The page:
Bye, Bye Genshiro Kawamoto — Hello, Kahala Avenue Property Values

Kahala neighborhood still worth a lot after departure of billionaire Genshiro Kawamoto.
One of the 27 Kahala Avenue properties that Kawamoto sold to Alexander & Baldwin.

Photos: Jonathan Morse

Take a stroll along Kahala Avenue and it’s clear that change is happening now that eccentric Japanese billionaire Genshiro Kawamoto has sold his controversial properties.

For one, the statues have been removed. Gone are the gaudy Greco-Roman statues of nude women, lions and other figures that made this pricey stretch of sought-after real estate look like Caesar’s Palace was having a yard sale.

Gone are the graffiti, boarded-up windows, broken glass, crumbling walls and over-grown weeds. After busily snapping up dozens of properties in ritzy Kahala over the past couple decades, the Japanese real estate mogul left some properties vacant, some overgrown with weeds, and at least one with a rock-filled swimming pool. Those mansions and oceanfront parcels are now cleaned up, sold or on the market.

“Hopefully, everybody agrees it’s a better place than six months ago,” said Lance Parker, senior vice president of acquisitions and dispositions at A&B Properties, a subsidiary of Alexander & Baldwin, Inc. “We certainly think it is.”

In the coming months and years, there will be new extravagant, multi-million-dollar homes lining what’s dubbed “The Avenue.” Expect these to be among the priciest properties on the island.

“You’re going to see beautiful, brand-new houses on The Avenue. It is going to be better than it was before … It’s going to be better than ever,” said Beth Chang, one of the brokers helping A&B with the sale of the properties formerly owned by Kawamoto.

In September, A&B Properties purchased 27 properties in Kahala from Kawamoto for $98 million in an off-market transaction. The company scooped up three more prized parcels on Kahala Avenue from Kawamoto in December for another $30 million.

A&B didn’t waste much time in getting the homes and lots prepped and put on the market. First priority, according to Parker, was removing the statues.

Parker acknowledged it was a transaction unlike any others A&B had done before. For one, A&B did not have their usual due diligence period to study the properties. In some cases, A&B wasn’t exactly sure what they were buying. However, A&B saw “inherent value,” and it was a “deal we really couldn’t pass up,” Parker said.

A&B’s investment is apparently paying off. So far, the company has sold 11 of its first 27 Kahala properties and has already returned about half of its initial investment.

Parker recently gave an update of the Kahala properties while speaking at an East Oahu Regional Meeting for the Honolulu Board of Realtors. Other agents involved in selling the properties also spoke.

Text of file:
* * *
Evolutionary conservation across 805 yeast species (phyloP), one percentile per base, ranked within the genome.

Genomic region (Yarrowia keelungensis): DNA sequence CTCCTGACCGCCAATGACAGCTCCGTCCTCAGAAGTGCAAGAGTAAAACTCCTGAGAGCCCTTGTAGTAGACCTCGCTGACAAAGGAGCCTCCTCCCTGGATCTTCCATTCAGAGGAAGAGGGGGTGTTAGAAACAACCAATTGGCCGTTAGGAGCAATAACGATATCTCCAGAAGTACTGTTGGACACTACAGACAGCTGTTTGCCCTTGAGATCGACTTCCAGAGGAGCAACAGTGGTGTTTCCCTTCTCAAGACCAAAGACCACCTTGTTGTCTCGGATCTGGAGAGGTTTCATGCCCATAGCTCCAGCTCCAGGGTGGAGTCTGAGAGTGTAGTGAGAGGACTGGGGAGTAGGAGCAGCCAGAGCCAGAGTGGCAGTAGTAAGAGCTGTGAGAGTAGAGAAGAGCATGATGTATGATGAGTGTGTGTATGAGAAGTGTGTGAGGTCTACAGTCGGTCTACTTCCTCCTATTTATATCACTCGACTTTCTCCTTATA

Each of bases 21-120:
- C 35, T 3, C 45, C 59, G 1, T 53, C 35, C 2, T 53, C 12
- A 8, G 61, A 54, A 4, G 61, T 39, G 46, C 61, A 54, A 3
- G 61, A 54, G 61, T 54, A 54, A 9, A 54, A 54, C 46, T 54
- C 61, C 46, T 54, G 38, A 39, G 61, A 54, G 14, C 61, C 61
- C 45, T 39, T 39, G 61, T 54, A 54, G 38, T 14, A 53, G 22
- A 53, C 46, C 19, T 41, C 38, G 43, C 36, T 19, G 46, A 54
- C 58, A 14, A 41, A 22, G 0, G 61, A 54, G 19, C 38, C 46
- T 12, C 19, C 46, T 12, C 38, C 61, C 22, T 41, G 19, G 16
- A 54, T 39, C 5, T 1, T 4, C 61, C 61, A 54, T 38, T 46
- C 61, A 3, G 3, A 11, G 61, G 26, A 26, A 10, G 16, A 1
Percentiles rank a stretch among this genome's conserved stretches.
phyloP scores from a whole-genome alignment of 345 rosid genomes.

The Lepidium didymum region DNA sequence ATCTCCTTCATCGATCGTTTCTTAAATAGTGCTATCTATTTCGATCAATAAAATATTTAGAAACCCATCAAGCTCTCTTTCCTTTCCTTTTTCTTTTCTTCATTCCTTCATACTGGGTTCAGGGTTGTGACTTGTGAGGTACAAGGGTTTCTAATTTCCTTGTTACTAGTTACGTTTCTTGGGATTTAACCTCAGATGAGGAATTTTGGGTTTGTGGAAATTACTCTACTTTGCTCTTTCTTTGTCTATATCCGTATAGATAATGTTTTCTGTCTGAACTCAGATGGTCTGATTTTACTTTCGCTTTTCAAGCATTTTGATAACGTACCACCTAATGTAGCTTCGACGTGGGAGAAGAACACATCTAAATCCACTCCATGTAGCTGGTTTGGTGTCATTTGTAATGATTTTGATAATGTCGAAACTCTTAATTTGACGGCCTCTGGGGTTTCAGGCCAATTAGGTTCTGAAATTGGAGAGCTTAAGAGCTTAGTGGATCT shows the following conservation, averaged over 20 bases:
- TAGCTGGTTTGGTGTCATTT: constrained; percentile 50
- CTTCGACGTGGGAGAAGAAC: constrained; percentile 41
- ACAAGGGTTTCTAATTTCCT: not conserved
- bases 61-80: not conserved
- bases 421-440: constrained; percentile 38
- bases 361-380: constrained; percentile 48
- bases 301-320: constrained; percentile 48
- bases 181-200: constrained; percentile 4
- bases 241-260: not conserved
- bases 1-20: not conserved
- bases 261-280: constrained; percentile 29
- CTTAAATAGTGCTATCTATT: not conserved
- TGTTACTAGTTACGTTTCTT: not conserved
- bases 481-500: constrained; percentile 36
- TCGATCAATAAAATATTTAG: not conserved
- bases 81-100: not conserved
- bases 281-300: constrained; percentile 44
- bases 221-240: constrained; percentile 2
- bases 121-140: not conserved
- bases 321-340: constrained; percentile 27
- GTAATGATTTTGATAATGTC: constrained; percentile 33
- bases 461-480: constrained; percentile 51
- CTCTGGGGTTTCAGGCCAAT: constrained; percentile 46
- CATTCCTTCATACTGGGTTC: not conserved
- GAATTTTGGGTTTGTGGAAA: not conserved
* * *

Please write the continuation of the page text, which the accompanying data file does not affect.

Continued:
Tracy Allen, another agent handling the sale of the A&B-acquired properties, said interest has been strong.

“The Kahala Avenue properties are seeing a new beginning,” she said. Many of the buyers are coming from Japan, China and Korea.

There are also many people looking to buy a second home who now “feel they can consider The Avenue as an option. Before they were shying away from it, just because the fact of they didn’t have the comfort level of who their potential neighbor could possibly be,” Allen said.

She said, “it’s just been an amazing outpouring: globally, nationally and locally. People are just elated and … thankful to A&B for returning The Avenue to us and helping to recreate the value that it has.”

Also on the panel of speakers at the recent meeting was Patricia Choi, the longtime agent for Kawamoto. Choi said her client “elevated the values of Kahala Avenue,” by paying the highest prices and making the market there.

That goes against the fears of many neighbors who complained bitterly for years that Kawamoto’s actions were depressing the property values in the pricey neighborhood.

Kawamoto offered to buy properties in cash with a five-day close. However, if sellers needed time to find another home or move, they would be offered a rent back at no cost for 30 days.

“No one turned him down except one person,” Choi said. “Everyone took his money because they had not ever seen that.

“He was a businessman. He had his own style, but he tried to be very nice to people in the transactions and negotiations.”

Choi said Kawamoto always treated her with great respect.

The enigmatic, eccentric octogenarian purchased hundreds of homes and condos in Hawaii starting in the 1980s with so-called “pocket change.” He made headlines here and in California for everything from his real estate dealings to allowing low-income Hawaiian families to live in his Kahala mansions.

While the statues are gone, as is the billionaire’s apparent reign over Kahala Avenue, one question remains: Has Hawaii bid a final aloha to Kawamoto?